Our aim was to evaluate differences in cancer-related internet patterns between AYAs (adolescents and young adults; 18-39 years at time of diagnosis) and older adult cancer patients (40+ years).
299 AYAs (mean age 31.8 years) and 270 older adults (mean age 55.8 years) participated. AYAs searched significantly more often on the internet on a daily basis just before diagnosis (45% vs. 37%), right after diagnosis (71% vs. 62%) and during treatment (65% vs. 59%) compared to older adults. During follow up, there was a trend that AYAs searched less often on the internet compared to older adults (15% vs. 17%). AYAs searched more often on topics, such as alternative or complementary therapies, treatment guidelines, fertility, end of life, sexuality and intimacy, lifestyle and insurance. AYAs felt significantly better informed (75%) after searching for cancer-related information compared to older adults (65%) and had significantly less unmet needs regarding access to their own medical information (22% vs. 47%). AYAs search more on the internet on a daily basis/several times per week in the diagnosis and treatment phase than older cancer patients. They search on different topics than older adults and seems to have less unmet eHealth needs.It is important that these are easy to find and reliable.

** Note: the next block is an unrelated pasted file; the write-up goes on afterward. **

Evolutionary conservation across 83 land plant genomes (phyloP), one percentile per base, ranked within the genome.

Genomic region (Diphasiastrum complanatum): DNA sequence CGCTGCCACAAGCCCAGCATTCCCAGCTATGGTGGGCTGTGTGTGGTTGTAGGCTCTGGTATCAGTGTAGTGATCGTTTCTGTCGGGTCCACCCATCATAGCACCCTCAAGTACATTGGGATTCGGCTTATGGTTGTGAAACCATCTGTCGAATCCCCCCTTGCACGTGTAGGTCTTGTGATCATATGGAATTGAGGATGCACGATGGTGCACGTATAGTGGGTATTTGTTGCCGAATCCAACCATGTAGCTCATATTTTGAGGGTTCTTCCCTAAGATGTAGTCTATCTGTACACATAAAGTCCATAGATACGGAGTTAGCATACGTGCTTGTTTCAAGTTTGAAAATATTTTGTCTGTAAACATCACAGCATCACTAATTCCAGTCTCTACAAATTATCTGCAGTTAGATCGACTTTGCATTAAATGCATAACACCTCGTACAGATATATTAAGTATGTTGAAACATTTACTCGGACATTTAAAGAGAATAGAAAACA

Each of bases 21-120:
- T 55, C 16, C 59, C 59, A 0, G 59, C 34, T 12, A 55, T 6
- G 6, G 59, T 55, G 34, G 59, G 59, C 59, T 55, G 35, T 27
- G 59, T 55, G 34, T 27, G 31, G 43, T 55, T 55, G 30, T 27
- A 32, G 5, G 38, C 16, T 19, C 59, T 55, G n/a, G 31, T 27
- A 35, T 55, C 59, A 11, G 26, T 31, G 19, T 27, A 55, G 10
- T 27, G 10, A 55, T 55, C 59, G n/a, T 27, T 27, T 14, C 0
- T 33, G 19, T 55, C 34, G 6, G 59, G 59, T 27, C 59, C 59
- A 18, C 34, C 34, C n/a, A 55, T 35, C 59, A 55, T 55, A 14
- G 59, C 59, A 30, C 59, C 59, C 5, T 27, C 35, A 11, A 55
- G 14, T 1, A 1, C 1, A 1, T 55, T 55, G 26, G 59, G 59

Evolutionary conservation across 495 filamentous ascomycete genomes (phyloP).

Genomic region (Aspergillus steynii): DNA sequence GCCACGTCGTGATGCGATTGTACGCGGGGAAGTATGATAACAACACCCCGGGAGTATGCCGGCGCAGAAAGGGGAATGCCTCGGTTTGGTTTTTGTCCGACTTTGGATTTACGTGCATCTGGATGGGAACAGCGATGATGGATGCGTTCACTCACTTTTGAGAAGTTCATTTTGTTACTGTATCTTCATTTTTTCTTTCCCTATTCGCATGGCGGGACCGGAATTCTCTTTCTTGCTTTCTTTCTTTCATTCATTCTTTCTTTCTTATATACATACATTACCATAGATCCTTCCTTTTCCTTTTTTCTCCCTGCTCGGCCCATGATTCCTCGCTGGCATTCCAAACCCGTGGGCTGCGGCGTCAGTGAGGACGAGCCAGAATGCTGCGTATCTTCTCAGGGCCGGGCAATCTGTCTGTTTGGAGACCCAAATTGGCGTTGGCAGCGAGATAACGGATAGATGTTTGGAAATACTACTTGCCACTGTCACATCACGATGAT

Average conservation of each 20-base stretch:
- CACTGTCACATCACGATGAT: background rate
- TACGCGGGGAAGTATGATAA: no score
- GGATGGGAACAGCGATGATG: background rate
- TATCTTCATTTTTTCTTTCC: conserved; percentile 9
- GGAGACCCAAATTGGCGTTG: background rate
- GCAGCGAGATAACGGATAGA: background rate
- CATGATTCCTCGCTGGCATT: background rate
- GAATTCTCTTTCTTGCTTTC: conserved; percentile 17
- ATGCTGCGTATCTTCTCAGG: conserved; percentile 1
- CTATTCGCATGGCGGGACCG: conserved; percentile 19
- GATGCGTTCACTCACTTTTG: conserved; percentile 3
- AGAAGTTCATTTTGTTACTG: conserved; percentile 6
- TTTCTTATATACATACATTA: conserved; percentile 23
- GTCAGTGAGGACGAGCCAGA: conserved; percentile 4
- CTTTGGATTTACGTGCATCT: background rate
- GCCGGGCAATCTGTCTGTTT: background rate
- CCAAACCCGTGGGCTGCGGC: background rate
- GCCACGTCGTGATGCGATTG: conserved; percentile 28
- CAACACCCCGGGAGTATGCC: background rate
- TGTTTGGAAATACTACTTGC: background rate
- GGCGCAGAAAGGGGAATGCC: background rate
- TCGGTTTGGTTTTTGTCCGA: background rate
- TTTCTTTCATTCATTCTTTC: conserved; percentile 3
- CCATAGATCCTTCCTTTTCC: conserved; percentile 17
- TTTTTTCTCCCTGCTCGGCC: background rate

Cross-sectional surveys were distributed among AYA and older adult cancer patients regarding cancer-related internet use and eHealth needs.